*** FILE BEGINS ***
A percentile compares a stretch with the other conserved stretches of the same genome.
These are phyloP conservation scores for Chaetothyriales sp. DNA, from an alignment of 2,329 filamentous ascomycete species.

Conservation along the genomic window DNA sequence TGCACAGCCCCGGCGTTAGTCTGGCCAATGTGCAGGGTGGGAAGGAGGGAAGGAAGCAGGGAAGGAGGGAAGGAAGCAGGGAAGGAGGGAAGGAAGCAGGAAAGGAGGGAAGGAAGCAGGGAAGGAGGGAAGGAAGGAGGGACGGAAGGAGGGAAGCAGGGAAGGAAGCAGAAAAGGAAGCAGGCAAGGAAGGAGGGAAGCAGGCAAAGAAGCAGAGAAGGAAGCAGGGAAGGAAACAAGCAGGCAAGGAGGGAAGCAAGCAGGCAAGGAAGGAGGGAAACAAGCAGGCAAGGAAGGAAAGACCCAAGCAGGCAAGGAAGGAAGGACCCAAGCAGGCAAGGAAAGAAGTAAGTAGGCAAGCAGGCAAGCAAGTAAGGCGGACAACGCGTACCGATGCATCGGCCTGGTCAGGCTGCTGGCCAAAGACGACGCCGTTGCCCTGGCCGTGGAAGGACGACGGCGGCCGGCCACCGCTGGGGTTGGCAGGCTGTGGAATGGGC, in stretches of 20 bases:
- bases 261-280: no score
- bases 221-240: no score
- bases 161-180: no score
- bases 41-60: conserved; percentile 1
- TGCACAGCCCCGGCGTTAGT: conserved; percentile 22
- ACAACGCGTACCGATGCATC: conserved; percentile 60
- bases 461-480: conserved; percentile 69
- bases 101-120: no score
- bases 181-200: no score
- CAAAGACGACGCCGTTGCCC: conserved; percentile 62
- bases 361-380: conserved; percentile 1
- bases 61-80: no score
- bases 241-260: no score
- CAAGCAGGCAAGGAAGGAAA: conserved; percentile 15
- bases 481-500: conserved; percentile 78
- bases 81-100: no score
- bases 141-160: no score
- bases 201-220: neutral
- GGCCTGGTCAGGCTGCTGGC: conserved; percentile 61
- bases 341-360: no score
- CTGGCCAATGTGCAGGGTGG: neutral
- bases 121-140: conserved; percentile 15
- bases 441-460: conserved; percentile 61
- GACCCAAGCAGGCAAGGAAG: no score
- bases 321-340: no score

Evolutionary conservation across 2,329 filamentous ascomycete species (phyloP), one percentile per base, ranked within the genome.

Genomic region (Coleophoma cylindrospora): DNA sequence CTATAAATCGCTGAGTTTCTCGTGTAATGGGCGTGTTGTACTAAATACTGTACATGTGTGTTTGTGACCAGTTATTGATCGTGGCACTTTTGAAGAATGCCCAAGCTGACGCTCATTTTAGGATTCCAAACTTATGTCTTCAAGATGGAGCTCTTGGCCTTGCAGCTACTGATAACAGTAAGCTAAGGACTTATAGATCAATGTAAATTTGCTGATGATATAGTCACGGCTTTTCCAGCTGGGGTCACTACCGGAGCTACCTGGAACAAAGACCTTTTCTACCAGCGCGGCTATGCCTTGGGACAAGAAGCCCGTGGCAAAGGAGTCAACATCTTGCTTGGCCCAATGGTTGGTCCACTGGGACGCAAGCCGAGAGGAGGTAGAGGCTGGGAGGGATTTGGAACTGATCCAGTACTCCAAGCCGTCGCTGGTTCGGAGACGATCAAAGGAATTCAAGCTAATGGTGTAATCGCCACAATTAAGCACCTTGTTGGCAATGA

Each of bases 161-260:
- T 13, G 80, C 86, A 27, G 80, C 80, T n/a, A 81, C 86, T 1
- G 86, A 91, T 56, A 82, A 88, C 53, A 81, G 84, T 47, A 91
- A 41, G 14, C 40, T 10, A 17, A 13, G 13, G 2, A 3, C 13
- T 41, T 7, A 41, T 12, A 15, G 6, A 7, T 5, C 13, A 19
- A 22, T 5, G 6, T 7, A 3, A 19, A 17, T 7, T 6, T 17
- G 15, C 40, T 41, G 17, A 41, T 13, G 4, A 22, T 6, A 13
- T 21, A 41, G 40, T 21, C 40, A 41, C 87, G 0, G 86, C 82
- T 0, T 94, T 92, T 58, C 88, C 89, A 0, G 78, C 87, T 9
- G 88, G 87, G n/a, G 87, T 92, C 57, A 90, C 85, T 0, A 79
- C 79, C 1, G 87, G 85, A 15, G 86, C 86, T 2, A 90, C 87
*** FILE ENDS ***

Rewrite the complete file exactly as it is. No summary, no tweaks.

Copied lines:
A percentile compares a stretch with the other conserved stretches of the same genome.
These are phyloP conservation scores for Chaetothyriales sp. DNA, from an alignment of 2,329 filamentous ascomycete species.

Conservation along the genomic window DNA sequence TGCACAGCCCCGGCGTTAGTCTGGCCAATGTGCAGGGTGGGAAGGAGGGAAGGAAGCAGGGAAGGAGGGAAGGAAGCAGGGAAGGAGGGAAGGAAGCAGGAAAGGAGGGAAGGAAGCAGGGAAGGAGGGAAGGAAGGAGGGACGGAAGGAGGGAAGCAGGGAAGGAAGCAGAAAAGGAAGCAGGCAAGGAAGGAGGGAAGCAGGCAAAGAAGCAGAGAAGGAAGCAGGGAAGGAAACAAGCAGGCAAGGAGGGAAGCAAGCAGGCAAGGAAGGAGGGAAACAAGCAGGCAAGGAAGGAAAGACCCAAGCAGGCAAGGAAGGAAGGACCCAAGCAGGCAAGGAAAGAAGTAAGTAGGCAAGCAGGCAAGCAAGTAAGGCGGACAACGCGTACCGATGCATCGGCCTGGTCAGGCTGCTGGCCAAAGACGACGCCGTTGCCCTGGCCGTGGAAGGACGACGGCGGCCGGCCACCGCTGGGGTTGGCAGGCTGTGGAATGGGC, in stretches of 20 bases:
- bases 261-280: no score
- bases 221-240: no score
- bases 161-180: no score
- bases 41-60: conserved; percentile 1
- TGCACAGCCCCGGCGTTAGT: conserved; percentile 22
- ACAACGCGTACCGATGCATC: conserved; percentile 60
- bases 461-480: conserved; percentile 69
- bases 101-120: no score
- bases 181-200: no score
- CAAAGACGACGCCGTTGCCC: conserved; percentile 62
- bases 361-380: conserved; percentile 1
- bases 61-80: no score
- bases 241-260: no score
- CAAGCAGGCAAGGAAGGAAA: conserved; percentile 15
- bases 481-500: conserved; percentile 78
- bases 81-100: no score
- bases 141-160: no score
- bases 201-220: neutral
- GGCCTGGTCAGGCTGCTGGC: conserved; percentile 61
- bases 341-360: no score
- CTGGCCAATGTGCAGGGTGG: neutral
- bases 121-140: conserved; percentile 15
- bases 441-460: conserved; percentile 61
- GACCCAAGCAGGCAAGGAAG: no score
- bases 321-340: no score

Evolutionary conservation across 2,329 filamentous ascomycete species (phyloP), one percentile per base, ranked within the genome.

Genomic region (Coleophoma cylindrospora): DNA sequence CTATAAATCGCTGAGTTTCTCGTGTAATGGGCGTGTTGTACTAAATACTGTACATGTGTGTTTGTGACCAGTTATTGATCGTGGCACTTTTGAAGAATGCCCAAGCTGACGCTCATTTTAGGATTCCAAACTTATGTCTTCAAGATGGAGCTCTTGGCCTTGCAGCTACTGATAACAGTAAGCTAAGGACTTATAGATCAATGTAAATTTGCTGATGATATAGTCACGGCTTTTCCAGCTGGGGTCACTACCGGAGCTACCTGGAACAAAGACCTTTTCTACCAGCGCGGCTATGCCTTGGGACAAGAAGCCCGTGGCAAAGGAGTCAACATCTTGCTTGGCCCAATGGTTGGTCCACTGGGACGCAAGCCGAGAGGAGGTAGAGGCTGGGAGGGATTTGGAACTGATCCAGTACTCCAAGCCGTCGCTGGTTCGGAGACGATCAAAGGAATTCAAGCTAATGGTGTAATCGCCACAATTAAGCACCTTGTTGGCAATGA

Each of bases 161-260:
- T 13, G 80, C 86, A 27, G 80, C 80, T n/a, A 81, C 86, T 1
- G 86, A 91, T 56, A 82, A 88, C 53, A 81, G 84, T 47, A 91
- A 41, G 14, C 40, T 10, A 17, A 13, G 13, G 2, A 3, C 13
- T 41, T 7, A 41, T 12, A 15, G 6, A 7, T 5, C 13, A 19
- A 22, T 5, G 6, T 7, A 3, A 19, A 17, T 7, T 6, T 17
- G 15, C 40, T 41, G 17, A 41, T 13, G 4, A 22, T 6, A 13
- T 21, A 41, G 40, T 21, C 40, A 41, C 87, G 0, G 86, C 82
- T 0, T 94, T 92, T 58, C 88, C 89, A 0, G 78, C 87, T 9
- G 88, G 87, G n/a, G 87, T 92, C 57, A 90, C 85, T 0, A 79
- C 79, C 1, G 87, G 85, A 15, G 86, C 86, T 2, A 90, C 87